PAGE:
Monday, December 27, 2010

Denial And Deception: Sorry ’Bout That

Just as we thought Sri Lanka’s apology had settled that curious diplomatic fracas, Colombo strenuous denied ever having said sorry to us. So we are back to the old question. Did or didn’t President Ram Baran Yadav ask his Sri Lankan counterpart, Mahinda Rajapakse, to be a peace mediator in Nepal?
Sri Lanka’s External Affairs Minister G.L. Peiris repeatedly told his country’s parliament that Yadav had done so during a meeting with Rajapakse in China in late October. Colombo’s latest stance bolsters that position. Peiris, of course, had a vested interest in extolling Rajapakse’s credentials as a peacemaker, especially as an alternative to the regional you know who. As his nation’s top diplomat, Peiris may have easily employed that time-tested tool of his profession in what he considered the pursuit of national interest.
Our own media had reported that Yadav had met Rajapakse in Shanghai, the only foreign counterpart he did so in China, saying they had discussed the peace process. From the local coverage, Yadav had made a bland request for Colombo’s support to the peace process. So when the Sri Lankan media reported Peiris’s far more definitive claim, our president’s press secretary issued a flat denial. Yet Peiris persisted.
When Sri Lanka’s Deputy Foreign Minister Neomal Perera arrived in Kathmandu for a regional conference, few Nepalis seemed to associate him with his boss’s assertions. During a courtesy call on Prime Minister Madhav Kumar Nepal, according to section of the Sri Lankan media, Perera offered an apology on behalf of Peiris. The idea ostensibly was to keep things quiet. Once word got out, Colombo issued a flat denial. Clearly, this is much more than a story of who lied.
To Maila Baje, the circumstances in which it gained traction remain far more complex and merit greater scrutiny. When Rajapakse suppressed the once seemingly invincible Tamil Tigers, he sparked easily audible voices of displeasure in India. Although the Tamil Tigers were responsible for the assassination of former prime minister Rajiv Gandhi, New Delhi did not seem too happy with the suppression of the group. Among other things, the overt backing of Beijing had made Colombo’s enterprise particularly galling for New Delhi.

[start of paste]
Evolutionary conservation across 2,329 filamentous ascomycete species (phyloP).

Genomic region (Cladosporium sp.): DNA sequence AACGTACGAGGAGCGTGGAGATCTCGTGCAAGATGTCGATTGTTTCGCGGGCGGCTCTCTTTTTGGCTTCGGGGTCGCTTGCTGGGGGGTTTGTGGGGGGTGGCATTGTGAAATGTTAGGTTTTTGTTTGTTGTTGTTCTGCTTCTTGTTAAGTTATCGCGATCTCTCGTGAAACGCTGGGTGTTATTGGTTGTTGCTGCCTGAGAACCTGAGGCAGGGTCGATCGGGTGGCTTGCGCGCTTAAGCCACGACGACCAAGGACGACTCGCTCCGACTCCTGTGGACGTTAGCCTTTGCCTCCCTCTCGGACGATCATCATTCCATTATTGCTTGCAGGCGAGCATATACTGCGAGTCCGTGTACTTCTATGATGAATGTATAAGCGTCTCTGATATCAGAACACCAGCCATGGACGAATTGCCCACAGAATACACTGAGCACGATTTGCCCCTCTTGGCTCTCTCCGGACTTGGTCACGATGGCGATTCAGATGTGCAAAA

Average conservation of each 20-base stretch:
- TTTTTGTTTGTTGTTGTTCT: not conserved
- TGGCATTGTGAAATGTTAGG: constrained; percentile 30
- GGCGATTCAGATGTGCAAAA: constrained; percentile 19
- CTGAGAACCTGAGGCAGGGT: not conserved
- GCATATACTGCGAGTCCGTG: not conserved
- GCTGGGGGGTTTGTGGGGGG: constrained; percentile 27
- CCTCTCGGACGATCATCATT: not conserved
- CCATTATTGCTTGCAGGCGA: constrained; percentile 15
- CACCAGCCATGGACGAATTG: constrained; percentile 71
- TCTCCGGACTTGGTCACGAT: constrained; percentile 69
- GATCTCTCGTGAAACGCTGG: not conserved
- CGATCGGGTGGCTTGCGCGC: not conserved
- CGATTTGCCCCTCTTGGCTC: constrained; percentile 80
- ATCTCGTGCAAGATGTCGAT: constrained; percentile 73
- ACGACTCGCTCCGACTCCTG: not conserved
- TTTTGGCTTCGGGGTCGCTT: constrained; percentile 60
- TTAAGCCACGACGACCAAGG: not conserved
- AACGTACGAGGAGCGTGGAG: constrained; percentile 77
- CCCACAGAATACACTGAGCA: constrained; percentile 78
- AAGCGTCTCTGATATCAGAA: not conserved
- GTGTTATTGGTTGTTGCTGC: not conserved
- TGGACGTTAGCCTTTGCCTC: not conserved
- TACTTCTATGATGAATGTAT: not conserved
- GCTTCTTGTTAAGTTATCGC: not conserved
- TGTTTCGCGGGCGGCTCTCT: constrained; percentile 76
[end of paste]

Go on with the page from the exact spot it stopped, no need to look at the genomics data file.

Through that triumph, Colombo felt it had broken out of the sphere of India’s influence – psychologically if not physically – which New Delhi expected to have formalized even after its ill-fated military expedition two decades ago. Thus, as the Rajapakse government has discovered to its discomfiture, the storyline has now shifted to allegation of Sinhala war crimes against Sri Lankan minority Tamils.
President Yadav, for his part, had hosted Rajapakse as the first head of state to visit Nepal since it became a republic. Yadav thus went into the Shanghai meeting with a high comfort level. Our president, moreover, already had demonstrated his eagerness to gratify his Chinese hosts. In a republic as wobbly as ours, the presidency remains the most vulnerable institution. How far Beijing has reconciled itself to Nepal having become a republic – at least in its current form – remains open to question. Around the time of Yadav’s trip, Beijing had hosted Vice-President Parmananda Jha, Maoist chairman Pushpa Kamal Dahal and leading Maoist commanders. And as far as China is concerned, every visit has a remarkable degree of official halo.